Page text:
We’ve seen a huge number of American’s move from the US to Canada over the last few years. Some suggest this is in part because of the “Trump effect”, however it’s more likely that these individuals had planned for this move as part of their retirement plans regardless of which party controlled the US government.
When making the decision to move to Canada couples must ensure they understand the tax and investment implications of holding their IRA and ROTH IRA accounts while becoming a Canadian tax resident. In these cases it’s also important to understand the cross border implications of maintaining these retirement accounts. Especially in cases where the move to Canada is permanent.
How are Traditional IRAs treated in Canada?
Traditional IRAs and ROTH IRAs are treated similarly for Canadian purposes, however there are some differences. First, in order to ensure ROTH IRA accounts are considered tax deferred for Canadian purposes a taxpayer needs to elect with the CRA under a prescribed format. This is not required for traditional IRAs to be considered deferred. Once the ROTH IRA election is made and assuming you meet the criteria for deferral, and you haven’t contributed to the ROTH after entering Canada, all withdrawals going forward from the ROTH will be tax free in the US and Canada.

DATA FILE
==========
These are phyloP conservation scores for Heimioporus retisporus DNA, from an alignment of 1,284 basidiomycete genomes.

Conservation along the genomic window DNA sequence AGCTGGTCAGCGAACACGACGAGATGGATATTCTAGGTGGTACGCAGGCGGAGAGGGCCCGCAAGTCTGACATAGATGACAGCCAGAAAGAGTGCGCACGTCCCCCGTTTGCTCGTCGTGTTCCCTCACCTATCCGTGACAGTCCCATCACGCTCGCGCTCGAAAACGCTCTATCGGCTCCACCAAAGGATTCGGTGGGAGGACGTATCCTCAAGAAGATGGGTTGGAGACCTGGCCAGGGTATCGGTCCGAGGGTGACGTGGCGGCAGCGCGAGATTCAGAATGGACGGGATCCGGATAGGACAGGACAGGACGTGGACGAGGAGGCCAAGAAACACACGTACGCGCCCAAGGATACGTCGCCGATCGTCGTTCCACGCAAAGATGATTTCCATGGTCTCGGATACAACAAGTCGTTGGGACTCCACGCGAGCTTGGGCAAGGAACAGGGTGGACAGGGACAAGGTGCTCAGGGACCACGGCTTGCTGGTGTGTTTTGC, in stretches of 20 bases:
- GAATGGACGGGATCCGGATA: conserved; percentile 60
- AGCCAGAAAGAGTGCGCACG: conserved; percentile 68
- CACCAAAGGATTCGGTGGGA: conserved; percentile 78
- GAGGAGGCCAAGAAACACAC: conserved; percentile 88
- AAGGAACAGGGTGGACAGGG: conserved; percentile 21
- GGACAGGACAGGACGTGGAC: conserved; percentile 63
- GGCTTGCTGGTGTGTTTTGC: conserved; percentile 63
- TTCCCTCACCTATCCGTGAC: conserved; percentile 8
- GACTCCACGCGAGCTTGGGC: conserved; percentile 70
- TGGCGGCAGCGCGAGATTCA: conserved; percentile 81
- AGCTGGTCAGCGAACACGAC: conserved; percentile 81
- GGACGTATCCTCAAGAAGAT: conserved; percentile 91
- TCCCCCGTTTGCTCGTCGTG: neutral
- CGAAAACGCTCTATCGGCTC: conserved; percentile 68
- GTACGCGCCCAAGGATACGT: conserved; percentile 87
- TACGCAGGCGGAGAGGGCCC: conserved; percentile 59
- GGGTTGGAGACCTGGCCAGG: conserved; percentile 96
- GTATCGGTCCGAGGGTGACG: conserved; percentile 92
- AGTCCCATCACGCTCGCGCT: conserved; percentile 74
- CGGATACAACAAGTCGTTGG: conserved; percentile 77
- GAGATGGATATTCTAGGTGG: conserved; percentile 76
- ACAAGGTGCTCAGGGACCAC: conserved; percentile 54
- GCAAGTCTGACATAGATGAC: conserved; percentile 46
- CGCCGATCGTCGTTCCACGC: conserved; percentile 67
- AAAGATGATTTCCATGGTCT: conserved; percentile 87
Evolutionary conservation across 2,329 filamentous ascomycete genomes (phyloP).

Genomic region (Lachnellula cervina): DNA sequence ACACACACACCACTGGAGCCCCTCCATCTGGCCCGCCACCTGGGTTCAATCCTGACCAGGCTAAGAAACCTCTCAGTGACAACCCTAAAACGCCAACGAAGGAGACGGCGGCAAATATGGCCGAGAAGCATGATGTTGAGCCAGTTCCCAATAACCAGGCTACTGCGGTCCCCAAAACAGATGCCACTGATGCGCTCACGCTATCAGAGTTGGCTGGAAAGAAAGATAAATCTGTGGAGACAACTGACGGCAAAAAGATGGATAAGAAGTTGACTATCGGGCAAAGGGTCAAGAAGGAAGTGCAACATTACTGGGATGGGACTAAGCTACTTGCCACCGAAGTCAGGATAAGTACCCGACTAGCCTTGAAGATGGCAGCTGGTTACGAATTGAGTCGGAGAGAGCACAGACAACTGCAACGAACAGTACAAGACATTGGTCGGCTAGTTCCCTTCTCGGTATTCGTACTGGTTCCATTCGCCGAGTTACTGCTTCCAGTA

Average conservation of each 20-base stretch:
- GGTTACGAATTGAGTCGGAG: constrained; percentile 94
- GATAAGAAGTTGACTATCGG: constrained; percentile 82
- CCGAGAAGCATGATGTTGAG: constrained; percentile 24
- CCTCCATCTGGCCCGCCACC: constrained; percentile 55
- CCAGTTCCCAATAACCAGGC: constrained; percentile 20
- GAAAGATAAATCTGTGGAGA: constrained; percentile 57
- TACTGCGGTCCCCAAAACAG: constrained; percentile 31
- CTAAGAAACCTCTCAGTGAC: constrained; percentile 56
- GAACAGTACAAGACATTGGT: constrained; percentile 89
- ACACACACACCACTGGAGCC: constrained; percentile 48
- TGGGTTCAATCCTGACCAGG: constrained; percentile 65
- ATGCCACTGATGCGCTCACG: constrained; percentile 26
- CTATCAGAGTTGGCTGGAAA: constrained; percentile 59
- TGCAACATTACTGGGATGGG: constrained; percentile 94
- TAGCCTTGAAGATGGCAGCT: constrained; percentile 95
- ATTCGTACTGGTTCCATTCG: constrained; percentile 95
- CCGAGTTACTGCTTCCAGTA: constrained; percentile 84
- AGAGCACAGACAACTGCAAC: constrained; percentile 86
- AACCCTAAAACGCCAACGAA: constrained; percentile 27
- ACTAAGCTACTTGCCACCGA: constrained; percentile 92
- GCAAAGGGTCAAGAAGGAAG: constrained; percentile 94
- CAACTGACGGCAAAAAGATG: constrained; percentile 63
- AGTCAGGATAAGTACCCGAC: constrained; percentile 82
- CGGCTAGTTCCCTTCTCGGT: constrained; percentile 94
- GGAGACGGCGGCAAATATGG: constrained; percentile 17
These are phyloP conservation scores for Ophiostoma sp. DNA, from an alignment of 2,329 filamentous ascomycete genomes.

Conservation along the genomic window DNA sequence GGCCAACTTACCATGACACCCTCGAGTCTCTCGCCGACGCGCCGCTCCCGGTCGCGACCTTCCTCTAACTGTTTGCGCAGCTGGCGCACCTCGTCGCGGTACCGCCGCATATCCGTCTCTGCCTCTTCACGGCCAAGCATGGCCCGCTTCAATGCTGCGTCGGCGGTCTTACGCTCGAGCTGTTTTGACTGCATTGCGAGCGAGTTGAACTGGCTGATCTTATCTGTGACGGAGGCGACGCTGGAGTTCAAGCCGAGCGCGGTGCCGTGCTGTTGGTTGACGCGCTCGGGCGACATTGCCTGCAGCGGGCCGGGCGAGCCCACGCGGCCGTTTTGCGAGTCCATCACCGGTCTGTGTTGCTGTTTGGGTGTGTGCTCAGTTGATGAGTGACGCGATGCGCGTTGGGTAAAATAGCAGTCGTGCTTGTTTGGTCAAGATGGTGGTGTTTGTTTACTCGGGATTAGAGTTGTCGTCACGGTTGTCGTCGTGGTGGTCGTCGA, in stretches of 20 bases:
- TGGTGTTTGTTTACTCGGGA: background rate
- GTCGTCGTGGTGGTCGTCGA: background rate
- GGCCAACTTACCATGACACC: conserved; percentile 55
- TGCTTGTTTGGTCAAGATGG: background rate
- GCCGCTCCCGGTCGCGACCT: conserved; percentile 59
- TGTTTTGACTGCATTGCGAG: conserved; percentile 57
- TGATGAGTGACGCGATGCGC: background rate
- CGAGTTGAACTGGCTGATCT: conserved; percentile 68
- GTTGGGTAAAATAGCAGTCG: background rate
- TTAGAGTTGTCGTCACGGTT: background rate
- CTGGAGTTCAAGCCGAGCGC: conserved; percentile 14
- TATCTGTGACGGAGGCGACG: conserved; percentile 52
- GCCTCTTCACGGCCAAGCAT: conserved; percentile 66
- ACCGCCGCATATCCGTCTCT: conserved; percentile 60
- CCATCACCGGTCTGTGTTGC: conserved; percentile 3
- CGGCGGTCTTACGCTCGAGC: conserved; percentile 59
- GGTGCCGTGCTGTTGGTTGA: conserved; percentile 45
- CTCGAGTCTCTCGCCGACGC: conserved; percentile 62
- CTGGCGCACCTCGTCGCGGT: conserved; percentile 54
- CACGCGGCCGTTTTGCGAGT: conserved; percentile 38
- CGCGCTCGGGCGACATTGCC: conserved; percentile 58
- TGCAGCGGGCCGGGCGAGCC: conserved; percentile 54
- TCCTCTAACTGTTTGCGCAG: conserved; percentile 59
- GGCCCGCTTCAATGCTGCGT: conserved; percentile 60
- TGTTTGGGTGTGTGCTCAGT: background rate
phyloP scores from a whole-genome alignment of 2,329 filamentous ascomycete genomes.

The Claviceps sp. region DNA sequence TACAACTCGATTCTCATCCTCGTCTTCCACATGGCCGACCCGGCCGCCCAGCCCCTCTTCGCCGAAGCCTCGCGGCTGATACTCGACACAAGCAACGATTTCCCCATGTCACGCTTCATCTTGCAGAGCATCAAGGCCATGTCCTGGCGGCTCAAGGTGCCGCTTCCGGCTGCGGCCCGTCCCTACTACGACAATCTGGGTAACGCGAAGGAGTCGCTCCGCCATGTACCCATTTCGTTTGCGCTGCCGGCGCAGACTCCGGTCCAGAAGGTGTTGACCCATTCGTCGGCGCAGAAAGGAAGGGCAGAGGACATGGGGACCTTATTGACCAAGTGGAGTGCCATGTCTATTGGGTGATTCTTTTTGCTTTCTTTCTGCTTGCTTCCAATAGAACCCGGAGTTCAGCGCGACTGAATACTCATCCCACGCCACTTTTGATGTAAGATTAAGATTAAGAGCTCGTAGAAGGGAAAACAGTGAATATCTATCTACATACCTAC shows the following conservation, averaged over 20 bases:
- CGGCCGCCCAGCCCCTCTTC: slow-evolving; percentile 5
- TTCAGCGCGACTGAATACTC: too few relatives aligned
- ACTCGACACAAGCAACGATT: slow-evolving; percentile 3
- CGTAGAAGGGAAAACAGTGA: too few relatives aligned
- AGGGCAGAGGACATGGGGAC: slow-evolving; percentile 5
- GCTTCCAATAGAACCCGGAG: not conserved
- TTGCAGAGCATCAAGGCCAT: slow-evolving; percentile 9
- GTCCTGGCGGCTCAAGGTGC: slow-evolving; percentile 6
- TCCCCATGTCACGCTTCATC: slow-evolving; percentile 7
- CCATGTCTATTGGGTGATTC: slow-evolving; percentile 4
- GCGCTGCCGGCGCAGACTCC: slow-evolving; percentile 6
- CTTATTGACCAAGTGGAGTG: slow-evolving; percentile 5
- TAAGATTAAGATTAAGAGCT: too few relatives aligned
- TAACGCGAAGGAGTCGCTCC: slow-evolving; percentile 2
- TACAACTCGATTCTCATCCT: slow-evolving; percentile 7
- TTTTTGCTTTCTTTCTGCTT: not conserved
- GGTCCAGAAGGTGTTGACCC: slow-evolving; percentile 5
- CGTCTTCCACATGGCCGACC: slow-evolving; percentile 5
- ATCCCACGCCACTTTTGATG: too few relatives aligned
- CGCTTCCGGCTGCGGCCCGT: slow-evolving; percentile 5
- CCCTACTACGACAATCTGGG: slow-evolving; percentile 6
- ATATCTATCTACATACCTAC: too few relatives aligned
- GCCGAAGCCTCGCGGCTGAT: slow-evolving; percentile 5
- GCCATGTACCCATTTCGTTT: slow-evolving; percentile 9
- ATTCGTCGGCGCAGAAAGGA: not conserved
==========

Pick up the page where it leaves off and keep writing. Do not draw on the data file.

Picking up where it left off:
Distributions from the regular IRA will be taxed first in the US (to a maximum of 15%) and then taxed in Canada. Any taxes paid on the IRA distribution in the US will be given as a credit on the taxpayer’s Canadian tax return.
Also note that traditional and ROTH IRAs are not required to be reported on T1135 foreign income verification forms to CRA.
What planning strategies are available before we move to Canada with these accounts?
It’s always wise to review your financial and tax plan before moving to Canada. Once you establish Canadian residency you will have a lot less opportunities to employ some of these planning tactics.
Planning strategies for traditional and ROTH IRAs can be quite different. Traditional IRAs will be taxable both in Canada and the US when distributions are made. Although you’ll get a credit in Canada of any US taxes paid (up to 15%) you’ll end up paying higher Canadian tax rates when the funds are distributed. One tax saving strategy includes pulling money from your IRA before entering Canada to ensure you’re not paying tax on these distributions while a resident of Canada. This however will only be efficient if your prospective Canadian tax rate will be more than the rate of US federal and state tax you’ll pay before the move.
You may also want to potentially convert some of your traditional IRA to a ROTH before moving to Canada especially in a year where your income may be lower than average. As discussed above, if proper elections are filed with the CRA after entering Canada the future ROTH distributions will be tax free for both Canadian and US purposes.